Kathleen Hagen's Reviews > The Copenhagen Connection

The Copenhagen Connection by Elizabeth Peters
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's review
Jan 11, 2009

bookshelves: 2007-mysteries, 2007-audio-books
Read in April, 2007

The Copenhagen Connection, by Elizabeth Peters. B.
I read this one mainly to see if it said much about Copenhagen and Denmark where we toured last summer. It did mention some tourist sights that reminded me of where we were. The book itself is a light mystery, (focus on light). Elizabeth Peters is probably not really my cup of tea, but given what’s been happening this week, and given my last read, which was very heavy, this was a good choice. It was read by Grace Conlin, who did a wonderful job.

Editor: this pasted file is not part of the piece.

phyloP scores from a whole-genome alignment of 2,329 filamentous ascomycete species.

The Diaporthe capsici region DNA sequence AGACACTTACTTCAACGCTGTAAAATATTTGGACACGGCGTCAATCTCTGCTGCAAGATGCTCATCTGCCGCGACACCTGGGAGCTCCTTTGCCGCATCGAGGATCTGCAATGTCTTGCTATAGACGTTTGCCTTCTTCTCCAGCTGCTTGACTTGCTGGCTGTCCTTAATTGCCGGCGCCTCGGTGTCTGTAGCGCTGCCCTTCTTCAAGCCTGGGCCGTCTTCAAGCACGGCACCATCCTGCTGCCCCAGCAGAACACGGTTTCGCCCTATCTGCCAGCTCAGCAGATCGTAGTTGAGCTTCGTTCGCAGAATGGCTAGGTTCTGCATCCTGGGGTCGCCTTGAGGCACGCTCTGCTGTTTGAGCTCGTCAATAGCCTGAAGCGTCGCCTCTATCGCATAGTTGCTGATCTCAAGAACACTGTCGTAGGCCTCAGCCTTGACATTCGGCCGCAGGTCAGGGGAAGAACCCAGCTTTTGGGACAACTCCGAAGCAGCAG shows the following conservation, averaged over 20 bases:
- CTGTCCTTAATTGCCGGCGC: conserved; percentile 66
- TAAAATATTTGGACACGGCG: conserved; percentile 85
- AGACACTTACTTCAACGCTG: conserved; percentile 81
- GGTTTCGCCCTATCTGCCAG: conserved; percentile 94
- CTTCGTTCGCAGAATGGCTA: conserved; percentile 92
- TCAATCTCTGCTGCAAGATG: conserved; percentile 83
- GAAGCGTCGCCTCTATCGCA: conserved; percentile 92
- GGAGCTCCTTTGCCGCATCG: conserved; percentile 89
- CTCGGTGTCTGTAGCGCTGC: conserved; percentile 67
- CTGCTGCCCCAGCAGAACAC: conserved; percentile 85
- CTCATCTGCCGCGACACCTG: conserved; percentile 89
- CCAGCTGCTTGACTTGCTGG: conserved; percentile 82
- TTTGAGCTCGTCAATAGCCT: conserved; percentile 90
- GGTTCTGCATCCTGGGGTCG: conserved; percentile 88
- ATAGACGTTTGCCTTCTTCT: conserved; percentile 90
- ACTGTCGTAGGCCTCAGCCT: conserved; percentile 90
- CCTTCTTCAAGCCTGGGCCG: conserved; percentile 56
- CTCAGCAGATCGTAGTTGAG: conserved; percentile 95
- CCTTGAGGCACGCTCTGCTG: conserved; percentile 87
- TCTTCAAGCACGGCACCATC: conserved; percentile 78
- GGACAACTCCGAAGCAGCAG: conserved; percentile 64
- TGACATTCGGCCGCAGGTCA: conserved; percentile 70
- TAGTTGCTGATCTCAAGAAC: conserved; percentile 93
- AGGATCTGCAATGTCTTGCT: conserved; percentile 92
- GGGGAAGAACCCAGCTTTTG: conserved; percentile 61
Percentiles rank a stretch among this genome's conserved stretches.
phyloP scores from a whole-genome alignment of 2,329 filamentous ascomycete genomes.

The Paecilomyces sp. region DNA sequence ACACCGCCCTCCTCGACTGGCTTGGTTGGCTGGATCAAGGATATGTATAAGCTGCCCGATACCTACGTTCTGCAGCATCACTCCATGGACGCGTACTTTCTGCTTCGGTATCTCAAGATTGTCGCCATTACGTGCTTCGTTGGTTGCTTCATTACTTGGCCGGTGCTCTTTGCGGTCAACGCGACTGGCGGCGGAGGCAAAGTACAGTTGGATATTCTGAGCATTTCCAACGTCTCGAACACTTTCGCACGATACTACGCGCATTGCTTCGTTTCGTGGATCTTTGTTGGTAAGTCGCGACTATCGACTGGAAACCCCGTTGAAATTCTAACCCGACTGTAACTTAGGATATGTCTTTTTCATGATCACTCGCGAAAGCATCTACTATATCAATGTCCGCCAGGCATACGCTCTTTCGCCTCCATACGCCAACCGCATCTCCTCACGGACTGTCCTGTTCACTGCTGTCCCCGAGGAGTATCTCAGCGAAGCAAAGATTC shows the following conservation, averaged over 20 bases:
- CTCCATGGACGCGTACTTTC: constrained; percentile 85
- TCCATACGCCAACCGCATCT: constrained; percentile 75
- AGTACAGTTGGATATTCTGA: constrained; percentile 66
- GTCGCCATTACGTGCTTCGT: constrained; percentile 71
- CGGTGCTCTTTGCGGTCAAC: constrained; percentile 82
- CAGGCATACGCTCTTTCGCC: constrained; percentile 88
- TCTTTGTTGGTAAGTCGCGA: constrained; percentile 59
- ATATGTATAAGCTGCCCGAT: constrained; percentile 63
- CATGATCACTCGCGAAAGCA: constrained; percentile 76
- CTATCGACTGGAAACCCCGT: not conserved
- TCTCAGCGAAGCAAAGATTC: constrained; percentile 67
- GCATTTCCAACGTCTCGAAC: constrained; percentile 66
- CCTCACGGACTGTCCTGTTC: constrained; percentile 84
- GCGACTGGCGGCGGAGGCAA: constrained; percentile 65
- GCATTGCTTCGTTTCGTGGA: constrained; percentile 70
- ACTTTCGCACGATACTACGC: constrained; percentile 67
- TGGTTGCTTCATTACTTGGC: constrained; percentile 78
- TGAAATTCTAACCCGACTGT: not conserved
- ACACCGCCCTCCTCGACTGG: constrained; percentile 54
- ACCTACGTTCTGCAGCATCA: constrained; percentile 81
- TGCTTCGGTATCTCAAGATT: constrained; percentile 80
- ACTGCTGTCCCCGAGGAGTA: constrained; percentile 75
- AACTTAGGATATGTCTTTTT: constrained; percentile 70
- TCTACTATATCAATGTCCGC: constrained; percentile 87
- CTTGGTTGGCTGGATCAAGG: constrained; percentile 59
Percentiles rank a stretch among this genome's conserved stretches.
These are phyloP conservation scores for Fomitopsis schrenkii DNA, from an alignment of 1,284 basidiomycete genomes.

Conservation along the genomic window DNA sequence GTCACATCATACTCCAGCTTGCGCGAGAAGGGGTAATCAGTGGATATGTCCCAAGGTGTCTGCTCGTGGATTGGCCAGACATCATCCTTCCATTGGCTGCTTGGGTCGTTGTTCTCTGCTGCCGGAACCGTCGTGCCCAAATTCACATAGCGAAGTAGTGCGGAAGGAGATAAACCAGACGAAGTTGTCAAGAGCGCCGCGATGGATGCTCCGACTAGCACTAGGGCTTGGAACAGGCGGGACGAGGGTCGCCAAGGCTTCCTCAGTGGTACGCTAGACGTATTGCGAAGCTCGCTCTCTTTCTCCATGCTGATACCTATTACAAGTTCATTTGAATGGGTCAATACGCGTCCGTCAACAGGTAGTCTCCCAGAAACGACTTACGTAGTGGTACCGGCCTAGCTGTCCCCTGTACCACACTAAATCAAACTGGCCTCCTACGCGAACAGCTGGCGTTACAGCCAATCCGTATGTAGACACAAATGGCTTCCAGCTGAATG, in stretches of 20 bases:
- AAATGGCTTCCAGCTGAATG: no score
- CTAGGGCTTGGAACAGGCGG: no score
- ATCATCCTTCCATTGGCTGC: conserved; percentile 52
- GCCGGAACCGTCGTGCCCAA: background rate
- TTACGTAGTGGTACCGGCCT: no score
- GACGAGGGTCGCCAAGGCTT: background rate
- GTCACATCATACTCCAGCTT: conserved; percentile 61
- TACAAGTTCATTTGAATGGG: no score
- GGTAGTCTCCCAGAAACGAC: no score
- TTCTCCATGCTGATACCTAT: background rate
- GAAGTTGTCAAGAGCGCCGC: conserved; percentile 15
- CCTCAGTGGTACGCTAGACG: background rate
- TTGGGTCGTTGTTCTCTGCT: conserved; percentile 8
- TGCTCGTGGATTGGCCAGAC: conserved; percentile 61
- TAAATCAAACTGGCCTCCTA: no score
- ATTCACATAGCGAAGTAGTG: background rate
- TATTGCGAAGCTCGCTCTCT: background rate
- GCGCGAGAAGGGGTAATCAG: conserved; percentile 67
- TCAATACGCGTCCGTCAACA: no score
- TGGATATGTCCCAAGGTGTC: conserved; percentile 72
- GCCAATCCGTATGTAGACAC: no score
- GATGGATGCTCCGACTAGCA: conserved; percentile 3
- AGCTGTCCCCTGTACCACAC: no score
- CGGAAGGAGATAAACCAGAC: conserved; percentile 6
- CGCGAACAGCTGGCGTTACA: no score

The story is about Elizabeth Jones, a publisher’s assistant, who goes on vacation to Copenhagen. On the way she realizes that a famous nobel prize winning author and historian whom she idolizes, Margaret Rosenberg, is on the plane. She strategizes about how to meet her. Margaret is sitting with her son, Christian, and her secretary. Elizabeth manages to make a fool out of herself, spilling coffee on Christian, etc., but she is heading off the plane at the same time they are. There is an accident. A stranger bumps into the secretary with a big trunk and knocks her down, breaking her arm. Elizabeth, seeing an opportunity to get to know her idol, gives up her vacation and hires on as Margaret’s secretary. Margaret has plans of her own which she isn’t sharing with her son, and these plans end in Margaret disappearing. As they begin looking for her, they become involved with criminals who are stealing national treasures, and Elizabeth is also kidnapped. A light and rollicking read.


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